According to the Corporate Traveller, business travel will continue to grow in Africa as South African companies of all sizes are forced to look across borders for investment opportunities to counter the weak growth opportunities locally. Rebone Motsatsi, Avis Rent a Car executive: commercial and licensees on corporate travel in Africa shares his thoughts on the business travel market, MICE destinations and the role the government can play in making the country more attractive to corporates.
What are your thoughts on business travel and MICE destinations in African countries?
Business travel has been subdued in the past year. A few of the SADC countries’ economies are commodity based and the unfavourable commodity prices have had an impact on business travel to these countries. For some of the countries, projects would have come to an end/postponed or moth-balled.
MICE will grow and available capacity (flights, accommodation, conference facilities, etc.) will determine the rate of this growth. Countries like Rwanda has done extremely well in this regard with a few big gatherings in the past year or so.
As the economy continues to shift from being resource-based, knowledge industries such as tourism will become more sophisticated and important and while business travel makes up just a quarter of the overall tourism pie, its potential extends far beyond its current nominal contribution...
How would you rate the performance of the business travel market in 2017 and what should we expect in 2018?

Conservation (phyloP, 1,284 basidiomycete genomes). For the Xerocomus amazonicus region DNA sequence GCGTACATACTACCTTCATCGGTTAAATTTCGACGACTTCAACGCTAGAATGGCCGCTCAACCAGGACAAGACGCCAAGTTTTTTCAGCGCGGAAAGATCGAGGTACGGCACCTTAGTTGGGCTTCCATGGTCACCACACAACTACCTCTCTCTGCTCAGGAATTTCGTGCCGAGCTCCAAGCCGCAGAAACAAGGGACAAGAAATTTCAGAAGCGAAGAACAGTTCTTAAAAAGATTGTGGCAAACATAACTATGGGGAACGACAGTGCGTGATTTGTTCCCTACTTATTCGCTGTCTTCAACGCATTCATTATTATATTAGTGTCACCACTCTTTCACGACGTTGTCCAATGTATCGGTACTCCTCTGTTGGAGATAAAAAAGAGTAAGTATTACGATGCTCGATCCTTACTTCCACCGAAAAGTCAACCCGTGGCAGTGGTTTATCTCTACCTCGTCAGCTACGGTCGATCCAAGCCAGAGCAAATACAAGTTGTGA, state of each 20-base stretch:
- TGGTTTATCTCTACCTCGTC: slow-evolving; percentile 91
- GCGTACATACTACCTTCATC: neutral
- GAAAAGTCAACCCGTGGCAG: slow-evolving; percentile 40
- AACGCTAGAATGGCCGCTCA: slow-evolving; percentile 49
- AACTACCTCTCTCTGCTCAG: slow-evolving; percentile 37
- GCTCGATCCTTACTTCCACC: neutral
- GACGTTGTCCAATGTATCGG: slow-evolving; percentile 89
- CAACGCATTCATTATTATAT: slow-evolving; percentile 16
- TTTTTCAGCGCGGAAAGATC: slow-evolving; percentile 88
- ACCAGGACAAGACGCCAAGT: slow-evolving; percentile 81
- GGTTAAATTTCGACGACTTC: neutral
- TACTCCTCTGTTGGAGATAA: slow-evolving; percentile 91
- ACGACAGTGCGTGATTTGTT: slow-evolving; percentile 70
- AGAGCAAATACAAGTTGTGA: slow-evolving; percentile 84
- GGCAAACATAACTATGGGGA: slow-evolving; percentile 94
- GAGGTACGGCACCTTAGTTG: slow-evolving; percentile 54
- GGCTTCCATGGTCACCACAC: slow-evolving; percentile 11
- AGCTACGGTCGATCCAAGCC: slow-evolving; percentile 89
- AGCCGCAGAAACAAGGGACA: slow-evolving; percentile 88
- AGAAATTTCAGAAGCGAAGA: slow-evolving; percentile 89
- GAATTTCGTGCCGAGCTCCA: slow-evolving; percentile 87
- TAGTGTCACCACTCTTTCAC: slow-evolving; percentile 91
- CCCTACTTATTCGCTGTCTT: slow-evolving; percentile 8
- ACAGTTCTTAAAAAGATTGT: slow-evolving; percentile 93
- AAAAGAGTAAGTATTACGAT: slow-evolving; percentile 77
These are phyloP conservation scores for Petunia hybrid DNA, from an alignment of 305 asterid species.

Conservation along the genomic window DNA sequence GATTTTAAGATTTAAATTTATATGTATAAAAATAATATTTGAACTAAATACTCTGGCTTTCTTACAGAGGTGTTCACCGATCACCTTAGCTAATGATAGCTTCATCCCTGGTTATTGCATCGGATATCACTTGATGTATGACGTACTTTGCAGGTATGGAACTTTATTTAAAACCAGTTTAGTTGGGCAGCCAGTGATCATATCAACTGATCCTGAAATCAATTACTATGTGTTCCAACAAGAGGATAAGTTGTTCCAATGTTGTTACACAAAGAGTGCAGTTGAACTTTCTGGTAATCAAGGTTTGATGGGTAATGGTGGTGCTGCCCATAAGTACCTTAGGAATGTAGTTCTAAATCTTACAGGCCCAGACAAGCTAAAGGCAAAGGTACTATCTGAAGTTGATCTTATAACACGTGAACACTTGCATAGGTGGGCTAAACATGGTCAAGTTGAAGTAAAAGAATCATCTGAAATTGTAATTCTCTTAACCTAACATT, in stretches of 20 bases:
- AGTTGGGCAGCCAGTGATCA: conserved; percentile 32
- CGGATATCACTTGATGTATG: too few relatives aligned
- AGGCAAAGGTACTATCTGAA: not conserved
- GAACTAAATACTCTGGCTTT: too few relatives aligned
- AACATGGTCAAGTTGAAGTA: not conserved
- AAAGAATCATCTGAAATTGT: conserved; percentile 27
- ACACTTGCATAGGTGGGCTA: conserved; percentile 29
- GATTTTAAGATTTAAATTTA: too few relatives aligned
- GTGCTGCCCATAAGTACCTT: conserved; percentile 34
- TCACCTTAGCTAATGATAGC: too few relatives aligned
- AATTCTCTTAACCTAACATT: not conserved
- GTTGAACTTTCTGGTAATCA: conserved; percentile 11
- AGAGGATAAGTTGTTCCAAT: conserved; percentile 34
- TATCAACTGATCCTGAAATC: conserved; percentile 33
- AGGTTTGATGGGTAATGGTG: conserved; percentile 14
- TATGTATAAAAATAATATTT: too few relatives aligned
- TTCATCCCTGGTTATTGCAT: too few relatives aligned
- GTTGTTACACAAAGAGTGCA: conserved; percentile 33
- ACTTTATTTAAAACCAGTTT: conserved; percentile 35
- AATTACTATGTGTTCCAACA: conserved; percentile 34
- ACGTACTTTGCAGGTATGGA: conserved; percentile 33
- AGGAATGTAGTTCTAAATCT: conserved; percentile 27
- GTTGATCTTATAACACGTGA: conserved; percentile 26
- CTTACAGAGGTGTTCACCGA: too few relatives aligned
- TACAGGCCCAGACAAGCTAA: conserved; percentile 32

The business travel market was under pressure in 2017, and the signs are that this trend will continue. Corporate activity has quietened down a fair bit, with projects being put on hold and moth-balled.
Technology (Skype, tele/video-conferencing, etc.) is playing a significant role in how corporates conduct business and specifically reduce business travel.
Does the government play a role in making the country a more attractive business travel destination? If so, how?
Absolutely. I think it’s about creating a conducive environment to attract business and investments into the countries.
This is achieved through policies and reforms that ensure and encourages growth; fair trade competition and entrepreneurship within various industries and sectors.
It is also about understanding the interdependencies and integration of various sectors (tourism, mining, manufacturing, government, transport, communication, financial services, etc.) and their value chains and the economy at large.
What are your thoughts on the airports in Africa and the overall experience?
The airports in the region have grown by leaps and bounds. We’ve seen some big changes in the past two to three years. For example, airports in Francistown, Maun and Kasane in Botswana, Walvis Bay in Namibia, Maputo and Bulawayo in Mozambique and Zimbabwe respectively, have experienced some infrastructural developments from new and upgraded terminal buildings to runway constructions and upgrades.
However, the improvements have not only been on infrastructure. Processes (check-in, customs and immigration, etc.) have also improved making for a more pleasant overall experience.
The Civil Aviation Authority of Zimbabwe has begun working toward a greater spread of arrival times to limit peak congestion for passenger handling...
25 Jan 2018
What sort of car rentals do you predominantly see in African countries? Mainly self-drive and a big uptake on SUVs?
It is a combination of both self-drive and chauffeur drive - the latter characterised by shuttle services between hotels/lodges, business centres and the main airports. The two options are country specific as the prevalence of either option fluctuates from country to country in the region. There is an uptake on bigger vehicles in general, with the key driver being the ever-improving road infrastructure in the region. However, small and medium-sized vehicles are still in the majority.
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